Coronavirus Update:What patients and families need to know
Returning to School: Educational Concerns
School districts in our region are gradually announcing their plans for the fall. Primary care practices play an important role in preparing children and families for back-to-school and in supporting them throughout the school year.
Many children will be returning to virtual learning. Families may face multiple challenges with virtual learning. Virtual learning can pose hardships for families with the loss of full-time, in-person instruction for their children. In addition to academics, schools provide nutrition, physical activity, health care, Individualized Education Programs (IEPs), physical therapy, speech therapy, occupational therapy, mental health services and much more. With most schools offering virtual learning only, primary care practices will have the most opportunity for in-person contact with children and families this year.
- Alexandria, VA: Announcing plans August 12
- Anne Arundel County, MD: Virtual learning through at least December 2020
- Arlington County, VA: Virtual learning with plans to introduce some hybrid model of in-person learning in October
- District of Columbia: Announcing plans July 31
- District of Columbia Public Charter Schools: Each school developing their own plan, check the DCPCSB website for details
- Fairfax County, VA: Virtual learning through at least September/October
- Falls Church, VA: Families can choose virtual learning or hybrid model with two days of in-person instruction per week
- Howard County, MD: Virtual learning through at least January 2021
- Montgomery County, MD: Virtual learning through January 2021
- Prince George’s County, MD: Virtual learning through February 2021, parents will have the option to decide in December 2020 if they want in-person instruction for their child in 2021
The primary care provider has an important role to play in supporting families with school attendance and engagement. During visits with families, either via telehealth or in person, ask families what their plan is for engaging in virtual learning and if they need any assistance with obtaining internet connectivity or electronic devices. Discuss with families any challenges they had in engaging in virtual learning in the spring of 2020. Ask families about setting schedules for their children to develop daytime routines for virtual school attendance.
Ask families during your visit if they have access to the internet and/or electronic devices for virtual learning. Each school or school district has information on technology access on their webpage; consider having office team members be familiar with these points of contact to assist families with navigating technology access for virtual learning. School districts also have information on how families can obtain electronic devices for virtual learning.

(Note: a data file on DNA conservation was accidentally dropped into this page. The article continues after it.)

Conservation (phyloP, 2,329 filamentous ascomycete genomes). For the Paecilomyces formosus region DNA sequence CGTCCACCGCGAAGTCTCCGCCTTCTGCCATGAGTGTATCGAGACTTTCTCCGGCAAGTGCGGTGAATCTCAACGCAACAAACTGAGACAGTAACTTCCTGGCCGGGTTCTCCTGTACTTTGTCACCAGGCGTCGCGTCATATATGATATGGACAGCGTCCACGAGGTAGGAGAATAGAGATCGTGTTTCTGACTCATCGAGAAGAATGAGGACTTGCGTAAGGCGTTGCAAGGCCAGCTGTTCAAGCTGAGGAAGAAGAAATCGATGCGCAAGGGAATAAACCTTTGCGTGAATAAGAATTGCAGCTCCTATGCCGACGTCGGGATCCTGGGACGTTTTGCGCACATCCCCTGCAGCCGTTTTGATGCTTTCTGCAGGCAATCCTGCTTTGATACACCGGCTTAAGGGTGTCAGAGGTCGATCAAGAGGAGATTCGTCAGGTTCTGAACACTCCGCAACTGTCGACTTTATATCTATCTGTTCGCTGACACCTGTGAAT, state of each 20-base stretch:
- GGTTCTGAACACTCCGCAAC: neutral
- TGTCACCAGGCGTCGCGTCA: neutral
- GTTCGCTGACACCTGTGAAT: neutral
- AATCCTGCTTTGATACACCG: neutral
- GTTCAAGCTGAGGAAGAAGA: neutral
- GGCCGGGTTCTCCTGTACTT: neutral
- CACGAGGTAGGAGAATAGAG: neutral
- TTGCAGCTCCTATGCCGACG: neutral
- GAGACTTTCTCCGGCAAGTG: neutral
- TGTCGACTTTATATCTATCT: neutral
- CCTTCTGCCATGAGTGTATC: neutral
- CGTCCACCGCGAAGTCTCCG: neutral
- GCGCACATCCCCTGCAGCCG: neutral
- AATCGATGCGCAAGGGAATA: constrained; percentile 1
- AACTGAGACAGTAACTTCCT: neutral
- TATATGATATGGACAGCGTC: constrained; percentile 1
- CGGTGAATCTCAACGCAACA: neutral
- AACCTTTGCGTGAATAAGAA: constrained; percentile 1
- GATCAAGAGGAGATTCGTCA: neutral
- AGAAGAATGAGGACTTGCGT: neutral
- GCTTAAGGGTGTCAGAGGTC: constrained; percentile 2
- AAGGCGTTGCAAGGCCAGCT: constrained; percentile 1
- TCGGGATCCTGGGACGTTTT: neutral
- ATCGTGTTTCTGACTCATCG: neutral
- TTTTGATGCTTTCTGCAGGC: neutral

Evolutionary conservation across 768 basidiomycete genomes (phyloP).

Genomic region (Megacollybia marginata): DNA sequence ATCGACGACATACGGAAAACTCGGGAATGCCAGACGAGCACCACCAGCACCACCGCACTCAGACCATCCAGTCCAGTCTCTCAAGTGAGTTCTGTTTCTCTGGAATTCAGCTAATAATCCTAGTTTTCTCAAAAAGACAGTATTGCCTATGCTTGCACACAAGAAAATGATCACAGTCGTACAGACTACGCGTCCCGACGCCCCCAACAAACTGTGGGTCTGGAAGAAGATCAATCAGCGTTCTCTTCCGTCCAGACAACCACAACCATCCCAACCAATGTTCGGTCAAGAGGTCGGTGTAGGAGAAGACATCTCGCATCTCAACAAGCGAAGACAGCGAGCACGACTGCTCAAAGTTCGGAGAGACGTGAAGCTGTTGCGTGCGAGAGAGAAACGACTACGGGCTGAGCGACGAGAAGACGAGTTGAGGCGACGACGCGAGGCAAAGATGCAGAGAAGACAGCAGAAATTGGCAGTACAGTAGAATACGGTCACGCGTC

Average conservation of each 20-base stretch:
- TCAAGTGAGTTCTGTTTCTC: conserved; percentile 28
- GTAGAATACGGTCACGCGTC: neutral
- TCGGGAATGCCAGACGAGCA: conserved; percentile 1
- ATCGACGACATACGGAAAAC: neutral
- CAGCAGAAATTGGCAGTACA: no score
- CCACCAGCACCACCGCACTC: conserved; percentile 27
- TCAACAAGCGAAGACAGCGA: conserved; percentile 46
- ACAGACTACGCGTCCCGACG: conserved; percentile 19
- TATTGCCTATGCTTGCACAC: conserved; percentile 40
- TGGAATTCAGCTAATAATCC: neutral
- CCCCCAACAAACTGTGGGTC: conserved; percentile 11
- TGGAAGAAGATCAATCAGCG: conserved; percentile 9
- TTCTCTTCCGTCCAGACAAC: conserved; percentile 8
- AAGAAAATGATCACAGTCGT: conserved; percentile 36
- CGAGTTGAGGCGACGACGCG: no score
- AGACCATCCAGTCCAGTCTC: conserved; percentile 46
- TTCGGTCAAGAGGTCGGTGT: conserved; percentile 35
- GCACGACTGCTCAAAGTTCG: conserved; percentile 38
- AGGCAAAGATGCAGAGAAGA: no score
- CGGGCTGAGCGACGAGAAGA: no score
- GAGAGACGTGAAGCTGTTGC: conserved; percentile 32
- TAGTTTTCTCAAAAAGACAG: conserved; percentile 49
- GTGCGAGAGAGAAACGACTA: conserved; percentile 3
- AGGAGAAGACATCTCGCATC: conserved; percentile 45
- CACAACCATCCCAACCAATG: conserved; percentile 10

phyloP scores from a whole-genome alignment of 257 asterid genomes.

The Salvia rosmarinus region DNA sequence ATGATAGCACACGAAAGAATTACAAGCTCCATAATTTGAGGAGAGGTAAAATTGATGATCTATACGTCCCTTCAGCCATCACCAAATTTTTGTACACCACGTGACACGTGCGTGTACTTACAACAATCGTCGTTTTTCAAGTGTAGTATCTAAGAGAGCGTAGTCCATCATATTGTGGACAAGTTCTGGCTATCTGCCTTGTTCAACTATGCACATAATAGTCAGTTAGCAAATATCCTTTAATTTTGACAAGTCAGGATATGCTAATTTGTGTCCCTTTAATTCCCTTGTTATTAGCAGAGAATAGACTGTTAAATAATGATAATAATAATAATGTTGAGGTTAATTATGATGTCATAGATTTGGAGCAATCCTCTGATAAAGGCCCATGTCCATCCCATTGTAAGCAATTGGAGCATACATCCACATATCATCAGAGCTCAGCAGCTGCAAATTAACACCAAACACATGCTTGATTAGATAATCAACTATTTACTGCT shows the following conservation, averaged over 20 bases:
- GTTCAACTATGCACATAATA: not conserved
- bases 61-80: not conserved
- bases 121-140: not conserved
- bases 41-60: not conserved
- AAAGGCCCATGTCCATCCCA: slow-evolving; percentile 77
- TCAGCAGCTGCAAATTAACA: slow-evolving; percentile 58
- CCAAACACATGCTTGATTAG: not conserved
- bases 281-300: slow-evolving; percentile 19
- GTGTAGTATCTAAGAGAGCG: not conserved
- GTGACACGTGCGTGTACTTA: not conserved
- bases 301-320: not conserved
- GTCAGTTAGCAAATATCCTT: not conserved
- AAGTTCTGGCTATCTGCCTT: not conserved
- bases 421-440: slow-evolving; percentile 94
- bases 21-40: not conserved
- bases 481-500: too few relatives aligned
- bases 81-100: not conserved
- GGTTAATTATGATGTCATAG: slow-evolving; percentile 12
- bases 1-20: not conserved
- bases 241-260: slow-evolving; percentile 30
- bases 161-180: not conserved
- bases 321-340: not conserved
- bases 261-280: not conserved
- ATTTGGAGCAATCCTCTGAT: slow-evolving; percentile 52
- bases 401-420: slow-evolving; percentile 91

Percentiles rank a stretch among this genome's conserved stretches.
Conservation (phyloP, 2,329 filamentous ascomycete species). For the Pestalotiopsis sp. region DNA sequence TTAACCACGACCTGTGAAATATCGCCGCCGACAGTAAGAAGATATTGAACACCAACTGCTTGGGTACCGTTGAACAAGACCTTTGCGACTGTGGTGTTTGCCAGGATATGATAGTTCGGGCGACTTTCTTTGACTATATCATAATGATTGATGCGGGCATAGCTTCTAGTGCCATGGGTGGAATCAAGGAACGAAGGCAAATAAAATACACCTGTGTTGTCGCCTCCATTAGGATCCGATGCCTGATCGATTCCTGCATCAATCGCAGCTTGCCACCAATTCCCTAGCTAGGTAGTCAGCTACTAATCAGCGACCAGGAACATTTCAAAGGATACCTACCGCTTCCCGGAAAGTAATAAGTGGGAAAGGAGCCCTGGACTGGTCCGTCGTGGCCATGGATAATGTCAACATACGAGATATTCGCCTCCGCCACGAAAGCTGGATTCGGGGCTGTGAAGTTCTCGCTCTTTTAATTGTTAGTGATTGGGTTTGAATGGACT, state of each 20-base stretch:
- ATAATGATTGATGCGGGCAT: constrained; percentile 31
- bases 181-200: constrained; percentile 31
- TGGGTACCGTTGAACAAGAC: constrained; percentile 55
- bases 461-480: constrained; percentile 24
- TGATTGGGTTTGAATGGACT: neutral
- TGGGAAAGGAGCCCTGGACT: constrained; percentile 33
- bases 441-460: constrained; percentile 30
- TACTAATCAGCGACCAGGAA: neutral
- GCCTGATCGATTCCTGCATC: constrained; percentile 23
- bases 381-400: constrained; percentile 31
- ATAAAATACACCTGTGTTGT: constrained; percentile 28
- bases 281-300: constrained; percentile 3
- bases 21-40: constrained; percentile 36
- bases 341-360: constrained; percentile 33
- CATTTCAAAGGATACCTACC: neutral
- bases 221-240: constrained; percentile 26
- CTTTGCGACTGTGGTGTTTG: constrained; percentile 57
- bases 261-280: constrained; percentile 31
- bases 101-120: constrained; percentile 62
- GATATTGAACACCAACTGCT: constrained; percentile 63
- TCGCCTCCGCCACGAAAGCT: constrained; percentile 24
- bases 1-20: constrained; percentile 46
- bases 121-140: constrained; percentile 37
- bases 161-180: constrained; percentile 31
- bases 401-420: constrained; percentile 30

Schools are required by law to continue to provide IEP and therapy services even through virtual learning. Primary care practices can help families connect with the special education specialist and/or IEP coordinator at each school. Primary care practices can refer families to the following resources if there are issues with a student receiving their IEP and/or other therapy services:
School districts serve large numbers of students who are English language learners (ELL). According to Education Week, “Under federal Title VI requirements, school districts are required to ensure that English-language learners can meaningfully participate in instruction.” Primary care practices should be prepared to refer families to their school or school district to ensure they are receiving their ELL instruction and services.
Primary care practices are a vital community resource for schools and families. Primary care providers and other team members can connect with local parent teacher associations and schools to assist with school re-opening plans, to identify what resources and supports schools are providing when in a virtual learning phase and to offer support.
Many colleges and universities have announced plans for the fall semester that offer an in-person option. Families should read the guidance from their college or university carefully and see what requirements are in place and what steps the institution is taking to keep students safe. For example, some institutions will require frequent COVID-19 testing for students on campus and may require students to self-quarantine prior to or upon arrival to the campus. Families should also review the institutional policies on deferments.
Returning to School: Health-Related Concerns
Primary care pediatricians have been – and will continue to be – on the front lines of care for children who are exposed to COVID-19. The pandemic has created a number of ancillary health concerns among the children we care for. We’ve compiled some topics to consider as you conduct well child visits.